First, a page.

Monday, August 07, 2017

The difference between Augustinian “just war” and “crusade”:

The standard for a Christian “just war” as developed by Augustine (c. A.D. 400) is: “rightful intention on the part of the participants, which should always be expressed through love of God and neighbour; a just cause; and legitimate proclamation by a qualified authority.” (Quoted from J. Riley-Smith, The Crusades, Yale University, 1987.)  The doctrine of holy war/crusade added two further assumptions: 1) Violence and its consequences–death and injury–are morally neutral rather than intrinsically evil, and whether violence is good or bad is a matter of intention. (The analogy is to a surgeon, who cuts into the body, thus injuring it, in order to make it better/healthier.)  2) Christ is concerned with the political order of man, and intends for his agents on earth, kings, popes, bishops, to establish on earth a Christian Republic that was a “single, universal, transcendental state’ ruled by Christ through the lay and clerical magistrates he endowed with authority.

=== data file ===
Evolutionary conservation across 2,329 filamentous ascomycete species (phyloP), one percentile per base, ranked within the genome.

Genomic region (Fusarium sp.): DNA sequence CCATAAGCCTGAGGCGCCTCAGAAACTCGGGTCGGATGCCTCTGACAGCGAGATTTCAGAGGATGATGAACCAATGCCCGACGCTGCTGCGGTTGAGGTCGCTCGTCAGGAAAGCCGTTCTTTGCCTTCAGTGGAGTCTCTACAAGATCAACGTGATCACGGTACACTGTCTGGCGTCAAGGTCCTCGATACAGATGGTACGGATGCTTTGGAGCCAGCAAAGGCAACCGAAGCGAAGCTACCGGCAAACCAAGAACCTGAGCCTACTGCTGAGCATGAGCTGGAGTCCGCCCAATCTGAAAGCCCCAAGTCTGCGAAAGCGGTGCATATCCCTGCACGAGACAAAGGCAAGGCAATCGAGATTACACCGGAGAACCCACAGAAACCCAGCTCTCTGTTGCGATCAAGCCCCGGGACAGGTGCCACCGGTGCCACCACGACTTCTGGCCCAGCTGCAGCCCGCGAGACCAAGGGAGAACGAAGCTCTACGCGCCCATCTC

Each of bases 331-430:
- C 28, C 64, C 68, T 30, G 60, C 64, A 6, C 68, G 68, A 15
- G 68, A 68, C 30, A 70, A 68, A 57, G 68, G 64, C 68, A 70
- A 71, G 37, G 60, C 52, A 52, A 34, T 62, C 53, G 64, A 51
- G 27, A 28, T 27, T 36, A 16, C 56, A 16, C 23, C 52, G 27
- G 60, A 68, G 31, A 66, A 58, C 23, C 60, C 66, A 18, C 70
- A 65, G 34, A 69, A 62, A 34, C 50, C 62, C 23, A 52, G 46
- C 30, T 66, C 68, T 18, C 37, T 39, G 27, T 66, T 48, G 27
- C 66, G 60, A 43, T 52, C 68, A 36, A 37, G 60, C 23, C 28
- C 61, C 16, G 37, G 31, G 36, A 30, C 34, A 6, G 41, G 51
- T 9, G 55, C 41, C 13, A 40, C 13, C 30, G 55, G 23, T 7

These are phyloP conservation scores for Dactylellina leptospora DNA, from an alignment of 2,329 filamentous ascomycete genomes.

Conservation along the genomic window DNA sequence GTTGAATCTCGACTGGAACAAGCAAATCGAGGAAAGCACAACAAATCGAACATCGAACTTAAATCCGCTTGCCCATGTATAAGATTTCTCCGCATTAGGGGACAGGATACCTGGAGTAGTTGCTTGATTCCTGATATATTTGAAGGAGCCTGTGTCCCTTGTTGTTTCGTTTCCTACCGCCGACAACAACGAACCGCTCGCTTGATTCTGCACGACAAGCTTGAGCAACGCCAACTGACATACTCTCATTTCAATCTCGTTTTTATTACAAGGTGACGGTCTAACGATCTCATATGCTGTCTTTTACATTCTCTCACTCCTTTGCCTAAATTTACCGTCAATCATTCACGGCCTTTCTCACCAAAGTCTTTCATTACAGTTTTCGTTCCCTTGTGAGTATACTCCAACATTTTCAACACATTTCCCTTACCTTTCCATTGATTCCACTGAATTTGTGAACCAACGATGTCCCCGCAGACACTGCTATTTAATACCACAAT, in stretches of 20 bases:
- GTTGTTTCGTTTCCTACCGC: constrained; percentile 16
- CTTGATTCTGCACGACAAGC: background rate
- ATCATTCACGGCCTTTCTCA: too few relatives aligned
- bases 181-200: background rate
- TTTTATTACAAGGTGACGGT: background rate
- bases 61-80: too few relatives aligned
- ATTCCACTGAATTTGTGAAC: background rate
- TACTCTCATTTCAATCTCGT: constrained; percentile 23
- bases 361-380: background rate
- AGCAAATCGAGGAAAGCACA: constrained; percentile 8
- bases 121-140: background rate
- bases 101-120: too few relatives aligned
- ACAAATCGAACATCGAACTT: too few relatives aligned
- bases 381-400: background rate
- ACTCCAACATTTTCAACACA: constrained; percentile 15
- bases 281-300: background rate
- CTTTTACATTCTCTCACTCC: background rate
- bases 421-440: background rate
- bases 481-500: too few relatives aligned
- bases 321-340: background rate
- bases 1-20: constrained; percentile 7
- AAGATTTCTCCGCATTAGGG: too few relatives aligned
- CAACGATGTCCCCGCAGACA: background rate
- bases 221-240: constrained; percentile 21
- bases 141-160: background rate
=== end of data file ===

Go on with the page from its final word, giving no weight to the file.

It follows from this that the defense of the Christian Republic against God’s enemies, whether foreign infidel (e.g. Turks) or domestic heretics and Jews was a moral imperative for those qualified to fight. A Crusade was a holy war fought against external or internal enemies for the recovery of Christian property or defense of the Church or the Christian people. It could be wages against Turks in Palestine, Muslims in Spain, pagan Slavs in the Baltic, or heretics in southern France, all of whom were enemies or rebels against God. https://www.youtube.com/user/RealCrusadeHistory

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